Alice in Wonderland (4)

When discussing Lewis Carroll, though, there are always issues which need to be dealt with, other than the quality of the books that he wrote, books which are surely among the best known, most widely translated and most familiar books in history. Have no fears. Alice will be outselling Harry Potter fifty to one in a hundred years’ time:

Whenever I have said how much I like that druggy golden afternoon, though, I am invariably assailed  by some deep thinker’s blunt statement “He was a paedophile”.

Well, as far as we know Charles Lutwidge Dodgson was not a paedophile, and as long as there is no documented proof, that is how it must stay. It is only too easy to throw stones at a man who died more than a century ago.

For me, the most important thing is to remember that the world of the 1860s, say, was very, very different from that of today.

“The past is a foreign country; they do things differently there.”

(LP Hartley in The Go-Between )

The sharp differences between 1860 and now will invariably be reflected in the relationships between a single man and single young girls or women. In 1860, for example, the minimum legal age for marriage, with the consent of the parents, was only twelve for a girl and merely fourteen for a boy. In the 1861 census, 175 women in Burnley had married at 15 or less. In Burnley, the figure was 179. The Orange Arrow points at Burnley and, an inch or so further on, at Bolton.

On that golden afternoon of Friday, July 4th 1862, Lorina Liddell was thirteen years old. Another year, and it would have been completely reasonable and wholly acceptable for young gentlemen to be calling round at her house to pay court to her.

Last time, I spoke about the sudden break in the relationship between the Liddells and Dodgson and the missing page in Dodgson’s diary. Supposedly it read:

“L.C. learns from Mrs. Liddell that he is supposed to be paying court to the governess—he is also supposed by some to be courting Ina”

At the same time though, there are plenty of biographers such as Morton N. Cohen who think that Dodgson merely wanted to marry Alice when a few years had passed. Alice Liddell’s biographer, Anne Clark, writes that Alice’s descendants were certainly under the impression that Dodgson wanted to marry her, but that “Alice’s parents expected a much better match for her.” Mrs Liddell, for example, was aiming rather high perhaps, at the somewhat gormless looking Prince Leopold of Belgium:

Such “spring and autumn marriages” as Dodgson and Alice would have been, were actually quite common. John Ruskin the leading English art critic of the Victorian era was looking at one point to marry a twelve year old girl, while Dodgson’s younger brother sought to marry a 14-year-old, although he eventually postponed the wedding for six years. This is what Dodgson might have done. Wait five years, say, until Alice was sixteen or seventeen, and marry her then, when Dodgson was thirty five or so. Hardly outrageous, even by the standards of today.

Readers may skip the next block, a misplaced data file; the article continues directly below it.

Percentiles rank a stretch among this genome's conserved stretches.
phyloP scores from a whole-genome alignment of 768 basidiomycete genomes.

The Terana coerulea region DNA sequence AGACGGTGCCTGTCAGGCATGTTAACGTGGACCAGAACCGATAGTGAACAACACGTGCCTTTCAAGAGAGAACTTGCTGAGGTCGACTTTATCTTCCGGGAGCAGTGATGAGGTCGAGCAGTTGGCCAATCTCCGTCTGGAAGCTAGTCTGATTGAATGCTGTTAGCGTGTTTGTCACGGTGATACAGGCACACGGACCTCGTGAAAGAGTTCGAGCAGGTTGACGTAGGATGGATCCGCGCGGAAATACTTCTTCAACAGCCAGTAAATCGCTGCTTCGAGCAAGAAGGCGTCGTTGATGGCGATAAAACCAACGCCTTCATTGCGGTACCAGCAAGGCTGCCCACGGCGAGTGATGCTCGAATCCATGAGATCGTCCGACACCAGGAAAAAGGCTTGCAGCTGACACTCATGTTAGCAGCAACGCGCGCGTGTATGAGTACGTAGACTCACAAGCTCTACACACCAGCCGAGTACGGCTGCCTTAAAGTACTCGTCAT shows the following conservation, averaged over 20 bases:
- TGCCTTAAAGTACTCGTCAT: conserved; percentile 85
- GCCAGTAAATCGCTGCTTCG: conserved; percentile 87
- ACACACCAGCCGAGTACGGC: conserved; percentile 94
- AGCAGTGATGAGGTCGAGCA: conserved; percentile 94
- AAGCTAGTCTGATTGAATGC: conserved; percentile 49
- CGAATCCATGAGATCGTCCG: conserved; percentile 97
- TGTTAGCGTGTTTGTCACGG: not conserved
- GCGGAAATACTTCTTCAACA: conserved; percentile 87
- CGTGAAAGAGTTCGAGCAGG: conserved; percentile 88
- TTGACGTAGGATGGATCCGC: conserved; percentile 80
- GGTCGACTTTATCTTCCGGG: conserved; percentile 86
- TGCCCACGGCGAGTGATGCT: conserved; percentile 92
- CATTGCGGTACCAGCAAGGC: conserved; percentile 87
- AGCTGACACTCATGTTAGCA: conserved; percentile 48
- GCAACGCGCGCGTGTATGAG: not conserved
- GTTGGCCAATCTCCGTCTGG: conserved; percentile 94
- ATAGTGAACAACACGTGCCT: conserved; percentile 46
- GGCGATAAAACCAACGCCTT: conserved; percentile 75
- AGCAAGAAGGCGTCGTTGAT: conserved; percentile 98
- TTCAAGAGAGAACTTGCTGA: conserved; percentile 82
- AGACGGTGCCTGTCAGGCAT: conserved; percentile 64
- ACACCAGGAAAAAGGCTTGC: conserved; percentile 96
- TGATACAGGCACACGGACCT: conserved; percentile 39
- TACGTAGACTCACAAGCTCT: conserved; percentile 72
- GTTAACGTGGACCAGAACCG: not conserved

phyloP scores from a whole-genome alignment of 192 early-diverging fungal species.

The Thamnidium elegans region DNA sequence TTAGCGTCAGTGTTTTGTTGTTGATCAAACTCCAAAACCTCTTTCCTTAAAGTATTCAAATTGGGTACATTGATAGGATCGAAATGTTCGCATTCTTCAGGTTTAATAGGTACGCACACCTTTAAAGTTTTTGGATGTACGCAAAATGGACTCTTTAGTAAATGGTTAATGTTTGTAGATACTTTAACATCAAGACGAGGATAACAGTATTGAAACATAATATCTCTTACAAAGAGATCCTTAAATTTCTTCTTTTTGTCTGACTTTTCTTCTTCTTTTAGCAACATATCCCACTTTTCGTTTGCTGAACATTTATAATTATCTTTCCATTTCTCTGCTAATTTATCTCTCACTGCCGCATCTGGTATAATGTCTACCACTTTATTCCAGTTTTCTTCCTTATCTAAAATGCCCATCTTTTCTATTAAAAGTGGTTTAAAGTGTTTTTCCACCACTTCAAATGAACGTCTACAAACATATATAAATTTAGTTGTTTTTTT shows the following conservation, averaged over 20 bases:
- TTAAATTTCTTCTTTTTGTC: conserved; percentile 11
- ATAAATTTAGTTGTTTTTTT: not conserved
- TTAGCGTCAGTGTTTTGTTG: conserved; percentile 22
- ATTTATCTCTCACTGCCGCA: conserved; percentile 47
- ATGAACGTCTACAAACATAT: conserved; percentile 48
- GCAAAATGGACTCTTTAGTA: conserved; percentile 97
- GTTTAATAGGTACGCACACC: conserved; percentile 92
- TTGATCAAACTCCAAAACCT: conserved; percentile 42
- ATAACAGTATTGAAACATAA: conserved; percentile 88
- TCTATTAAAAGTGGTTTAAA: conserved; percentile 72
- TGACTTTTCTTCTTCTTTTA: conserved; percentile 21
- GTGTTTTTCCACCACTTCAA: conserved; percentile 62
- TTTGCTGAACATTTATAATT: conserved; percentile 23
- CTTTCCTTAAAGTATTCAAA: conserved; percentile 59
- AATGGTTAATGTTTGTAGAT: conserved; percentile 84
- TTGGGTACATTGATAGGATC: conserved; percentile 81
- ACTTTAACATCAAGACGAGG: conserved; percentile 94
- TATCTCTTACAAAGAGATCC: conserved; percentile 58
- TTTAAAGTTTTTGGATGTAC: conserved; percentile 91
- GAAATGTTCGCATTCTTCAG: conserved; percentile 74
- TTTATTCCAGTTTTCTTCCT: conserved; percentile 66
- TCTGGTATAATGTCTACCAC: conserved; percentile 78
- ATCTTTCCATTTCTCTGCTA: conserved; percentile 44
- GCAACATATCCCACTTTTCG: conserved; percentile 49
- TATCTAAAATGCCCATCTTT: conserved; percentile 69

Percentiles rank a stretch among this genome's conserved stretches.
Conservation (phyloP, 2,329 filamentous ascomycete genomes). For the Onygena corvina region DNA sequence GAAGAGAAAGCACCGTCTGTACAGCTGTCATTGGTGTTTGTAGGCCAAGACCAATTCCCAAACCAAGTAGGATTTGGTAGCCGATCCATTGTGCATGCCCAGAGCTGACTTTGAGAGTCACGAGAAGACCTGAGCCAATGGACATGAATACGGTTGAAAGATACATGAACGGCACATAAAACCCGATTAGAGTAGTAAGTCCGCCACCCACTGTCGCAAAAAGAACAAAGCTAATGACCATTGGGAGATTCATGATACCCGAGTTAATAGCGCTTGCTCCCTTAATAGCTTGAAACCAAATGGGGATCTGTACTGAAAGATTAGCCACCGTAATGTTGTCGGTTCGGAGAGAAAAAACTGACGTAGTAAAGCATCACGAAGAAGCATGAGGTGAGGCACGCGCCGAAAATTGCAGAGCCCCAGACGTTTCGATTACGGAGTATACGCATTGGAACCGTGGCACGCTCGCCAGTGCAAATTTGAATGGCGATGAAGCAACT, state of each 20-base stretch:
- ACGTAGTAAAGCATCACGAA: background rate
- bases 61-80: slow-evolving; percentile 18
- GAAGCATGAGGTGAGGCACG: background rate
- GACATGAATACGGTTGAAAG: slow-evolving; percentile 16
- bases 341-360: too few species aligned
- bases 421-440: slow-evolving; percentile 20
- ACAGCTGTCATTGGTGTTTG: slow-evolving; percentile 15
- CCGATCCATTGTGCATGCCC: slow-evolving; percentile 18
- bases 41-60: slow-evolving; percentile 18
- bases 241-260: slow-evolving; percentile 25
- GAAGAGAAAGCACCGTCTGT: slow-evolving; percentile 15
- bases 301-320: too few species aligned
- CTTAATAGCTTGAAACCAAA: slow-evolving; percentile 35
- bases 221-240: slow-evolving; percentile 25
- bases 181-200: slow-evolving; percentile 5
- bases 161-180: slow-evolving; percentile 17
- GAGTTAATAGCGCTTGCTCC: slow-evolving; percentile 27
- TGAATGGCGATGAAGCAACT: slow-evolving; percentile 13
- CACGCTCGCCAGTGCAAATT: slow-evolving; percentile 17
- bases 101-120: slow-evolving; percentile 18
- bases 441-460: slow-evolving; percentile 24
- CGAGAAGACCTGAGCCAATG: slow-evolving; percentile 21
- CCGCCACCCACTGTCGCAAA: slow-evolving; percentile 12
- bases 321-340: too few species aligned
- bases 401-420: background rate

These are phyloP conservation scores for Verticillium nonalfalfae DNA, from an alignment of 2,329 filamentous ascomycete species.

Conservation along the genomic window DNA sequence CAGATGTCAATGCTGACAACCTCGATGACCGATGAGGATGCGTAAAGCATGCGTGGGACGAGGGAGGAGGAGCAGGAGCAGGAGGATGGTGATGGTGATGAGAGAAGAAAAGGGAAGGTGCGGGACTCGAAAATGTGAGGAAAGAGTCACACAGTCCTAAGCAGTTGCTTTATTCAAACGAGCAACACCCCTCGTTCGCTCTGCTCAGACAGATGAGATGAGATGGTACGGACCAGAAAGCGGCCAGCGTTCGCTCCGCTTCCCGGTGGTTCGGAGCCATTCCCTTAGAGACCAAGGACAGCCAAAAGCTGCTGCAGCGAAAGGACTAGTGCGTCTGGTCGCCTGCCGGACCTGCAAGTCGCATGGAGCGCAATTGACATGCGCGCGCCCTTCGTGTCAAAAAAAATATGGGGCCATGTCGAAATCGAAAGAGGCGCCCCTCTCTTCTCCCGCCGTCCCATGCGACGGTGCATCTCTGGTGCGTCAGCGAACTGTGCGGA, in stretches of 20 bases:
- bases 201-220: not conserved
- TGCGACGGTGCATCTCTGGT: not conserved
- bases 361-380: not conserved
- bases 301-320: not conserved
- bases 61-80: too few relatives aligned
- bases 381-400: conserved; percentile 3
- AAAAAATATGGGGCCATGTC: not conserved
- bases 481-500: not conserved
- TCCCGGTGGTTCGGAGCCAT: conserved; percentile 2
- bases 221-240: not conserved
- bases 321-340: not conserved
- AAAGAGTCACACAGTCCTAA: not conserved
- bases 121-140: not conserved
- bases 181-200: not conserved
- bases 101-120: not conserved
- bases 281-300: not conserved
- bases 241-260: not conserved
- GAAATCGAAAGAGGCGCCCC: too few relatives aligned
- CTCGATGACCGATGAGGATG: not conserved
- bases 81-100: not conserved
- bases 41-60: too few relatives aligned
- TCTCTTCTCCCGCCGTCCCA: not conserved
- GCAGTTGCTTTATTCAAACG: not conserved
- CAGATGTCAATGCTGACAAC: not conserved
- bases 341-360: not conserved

A general pattern emerges with these “spring and autumn marriages”. The man usually falls in love with the girl when she is between ten and twelve years of age, and they are then married by the time she is sixteen or eighteen. Sometimes the little girl falls in love, but this was a lot less common.

We often tend to forget that the Reverend Charles Lutwidge Dodgson was a teacher of mathematics at Oxford University and a deacon of the Anglican Church. Some colleagues knew him as a somewhat reclusive stammerer, but he was generally seen by everyone as a devout and serious scholar. One college dean said he was “pure in heart.”

Supposedly, Dodgson took around 3,000 photo­graphs in his life.

Supposedly 1500 are of children of whom only 30 are depicted nude or semi-nude. A great deal will depend on what is meant by “semi-nude”, of course. Here is Alice as “The Beggar”. Is she semi-nude? She is certainly not nude. All our attention is drawn, of course, to her enormous feet and weird toes:

Dodgson had the permission of both Liddell parents for this photograph and they were so pleased that they kept it in a beautiful Morocco leather case. Dodgson soon became so well thought of that he was invited to entertain two of the grandchildren of Queen Victoria herself.

Taking photographs of children was viewed in a very different way some 150-odd years ago. Here is the very sentimentalised, “The Prettiest Doll in the World”:

Victorians saw childhood as a state of grace; even nude photographs of children were considered pictures of innocence itself.

Such photographs of nude children sometimes appeared on postcards or birthday cards, and nude portraits—skilfully done—were praised as art studies.  Probably the most famous of society photographers at the time was Dodgson’s contemporary, Julia Margaret Cameron. As well as the rich, famous and beautiful, though, Cameron also took photographs such as” Nude child with hands folded” or “Venus Chiding Cupid And Removing His Wings “. Here she is, looking worryingly like a man, possibly even a man who has played 344 games of Rugby League for Wigan Warriors: